Hutchinson fullback Levi Teetzel (2) stiff-armed Orono cornerback Joey Greenagel on Friday at U.S. Bank Stadium. (Alex Kormann/Star Tribune)
Playing football for Hutchinson is different than playing for any other team in the metro, perhaps even the state.
Players grow up dreaming of the day they will be Tigers, suiting up in the black and yellow, taking the field on dewy Friday nights and representing a hometown in which they are adored. It’s more that a high school team. It belongs to the entire community.
Success isn’t an expectation, it’s a birthright. The Tigers might not be champions every year, but they are always in the mix.
Hutchinson’s unwavering belief in themselves was on full display Friday. The Tigers’ thumped Orono 36-6 in the Class 4A semifinals with a relentless rushing offense never goes backward, always flowing toward the end zone like a force of nature.
How dominant were they? The Tigers rolled up 361 total yards, 333 of them on the ground, a handful at time. They scored on five of their six drives, touchdowns on each, all on drives of at least seven plays, some as long as 15.
While the Tigers’ were controlling the clock, the defense was bottling Orono up. The Spartans didn’t cross midfield or rack up a first down until midway through the third quarter. By that time, Hutchinson had a 30-0 lead and had begun to bring in substitutes.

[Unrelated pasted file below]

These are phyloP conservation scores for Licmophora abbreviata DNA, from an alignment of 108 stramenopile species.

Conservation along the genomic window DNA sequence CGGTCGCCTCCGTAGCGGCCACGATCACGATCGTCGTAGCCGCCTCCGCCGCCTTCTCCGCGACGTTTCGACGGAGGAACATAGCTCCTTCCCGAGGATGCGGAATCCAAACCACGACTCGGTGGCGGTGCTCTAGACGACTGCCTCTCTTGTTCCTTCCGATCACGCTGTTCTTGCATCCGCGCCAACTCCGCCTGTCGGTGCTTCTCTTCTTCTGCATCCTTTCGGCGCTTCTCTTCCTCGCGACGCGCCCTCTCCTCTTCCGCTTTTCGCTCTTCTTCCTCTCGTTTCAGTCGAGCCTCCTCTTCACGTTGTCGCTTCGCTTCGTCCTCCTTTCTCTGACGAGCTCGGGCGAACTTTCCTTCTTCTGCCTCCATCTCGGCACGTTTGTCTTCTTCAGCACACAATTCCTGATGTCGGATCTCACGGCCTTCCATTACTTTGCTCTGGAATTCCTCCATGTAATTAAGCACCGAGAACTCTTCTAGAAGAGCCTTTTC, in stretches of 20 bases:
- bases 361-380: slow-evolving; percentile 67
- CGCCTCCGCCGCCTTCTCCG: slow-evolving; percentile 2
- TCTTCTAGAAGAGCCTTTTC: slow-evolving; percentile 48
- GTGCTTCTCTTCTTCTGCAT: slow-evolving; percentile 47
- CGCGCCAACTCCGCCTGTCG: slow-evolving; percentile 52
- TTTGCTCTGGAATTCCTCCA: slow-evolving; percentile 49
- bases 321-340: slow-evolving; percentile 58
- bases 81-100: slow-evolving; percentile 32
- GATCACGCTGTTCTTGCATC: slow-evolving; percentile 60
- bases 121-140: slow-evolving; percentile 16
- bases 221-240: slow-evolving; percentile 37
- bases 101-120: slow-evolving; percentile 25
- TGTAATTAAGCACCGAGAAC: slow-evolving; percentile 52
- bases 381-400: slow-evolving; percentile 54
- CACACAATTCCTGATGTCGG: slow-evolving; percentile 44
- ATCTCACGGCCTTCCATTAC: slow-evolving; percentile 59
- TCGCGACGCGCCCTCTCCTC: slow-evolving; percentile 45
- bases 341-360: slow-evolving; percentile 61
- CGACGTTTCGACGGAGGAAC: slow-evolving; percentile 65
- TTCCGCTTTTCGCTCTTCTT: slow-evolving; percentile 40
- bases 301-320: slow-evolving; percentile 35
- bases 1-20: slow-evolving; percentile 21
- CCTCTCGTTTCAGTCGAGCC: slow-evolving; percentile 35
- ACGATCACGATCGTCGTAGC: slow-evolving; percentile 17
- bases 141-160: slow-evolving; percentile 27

“It’s tough to stop those guys,” said Orono coach Joe McPherson. “We just couldn’t match their physicalness.”
“We’re not flashy,” coach Andy Rostburg said. “It’s one town, one team, one dream. When we win, we all win. That’s the town. Everybody wins. When someone calls, you don’t say ‘They won.’ You say “We won.’ Because the town is a part of that. It’s kind of fun to share it with as many people as you can.”
The Hutchinson players all talked about younger days, when they could hardly wait to be varsity players.
“It’s pretty crazy,” said senior linebacker/tight end Aaron Elliott, who was in fourth grade when Hutchinson last won a state title. “I remember going to the Metrodome and watching. We knew that we wanted to be [in the Prep Bowl]. We knew we could, because our grade was pretty good. It’s a dream come true.”